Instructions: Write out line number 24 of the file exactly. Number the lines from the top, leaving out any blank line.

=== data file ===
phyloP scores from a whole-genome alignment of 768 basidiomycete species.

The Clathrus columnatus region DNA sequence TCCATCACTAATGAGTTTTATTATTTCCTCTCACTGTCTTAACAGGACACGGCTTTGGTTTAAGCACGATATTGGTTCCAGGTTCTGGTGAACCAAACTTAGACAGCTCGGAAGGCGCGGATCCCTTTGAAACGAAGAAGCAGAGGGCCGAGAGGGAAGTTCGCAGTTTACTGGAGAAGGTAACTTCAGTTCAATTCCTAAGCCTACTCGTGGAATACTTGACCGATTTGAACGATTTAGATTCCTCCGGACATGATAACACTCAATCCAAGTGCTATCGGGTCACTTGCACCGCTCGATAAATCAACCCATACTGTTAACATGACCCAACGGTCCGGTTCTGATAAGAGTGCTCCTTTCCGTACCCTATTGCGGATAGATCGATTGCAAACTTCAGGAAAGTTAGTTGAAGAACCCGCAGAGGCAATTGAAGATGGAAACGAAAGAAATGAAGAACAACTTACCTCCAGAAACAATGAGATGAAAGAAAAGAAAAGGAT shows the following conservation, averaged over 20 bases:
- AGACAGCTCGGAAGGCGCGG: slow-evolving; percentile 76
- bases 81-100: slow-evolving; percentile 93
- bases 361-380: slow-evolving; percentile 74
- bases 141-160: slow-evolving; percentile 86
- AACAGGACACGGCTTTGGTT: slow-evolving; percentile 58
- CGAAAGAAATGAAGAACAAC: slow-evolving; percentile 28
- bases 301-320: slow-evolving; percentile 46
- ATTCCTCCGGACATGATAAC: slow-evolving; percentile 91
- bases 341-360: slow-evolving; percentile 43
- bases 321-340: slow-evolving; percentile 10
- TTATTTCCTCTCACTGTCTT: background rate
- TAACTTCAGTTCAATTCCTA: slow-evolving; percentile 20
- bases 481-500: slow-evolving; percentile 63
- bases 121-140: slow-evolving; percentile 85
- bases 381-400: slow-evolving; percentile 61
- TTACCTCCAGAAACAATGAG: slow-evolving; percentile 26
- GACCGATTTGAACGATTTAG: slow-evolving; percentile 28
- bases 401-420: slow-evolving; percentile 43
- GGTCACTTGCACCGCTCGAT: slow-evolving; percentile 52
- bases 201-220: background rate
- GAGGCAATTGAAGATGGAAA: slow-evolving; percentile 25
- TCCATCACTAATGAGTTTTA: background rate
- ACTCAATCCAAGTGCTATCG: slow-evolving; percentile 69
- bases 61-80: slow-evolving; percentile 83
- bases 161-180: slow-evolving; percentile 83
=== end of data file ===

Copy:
- TCCATCACTAATGAGTTTTA: background rate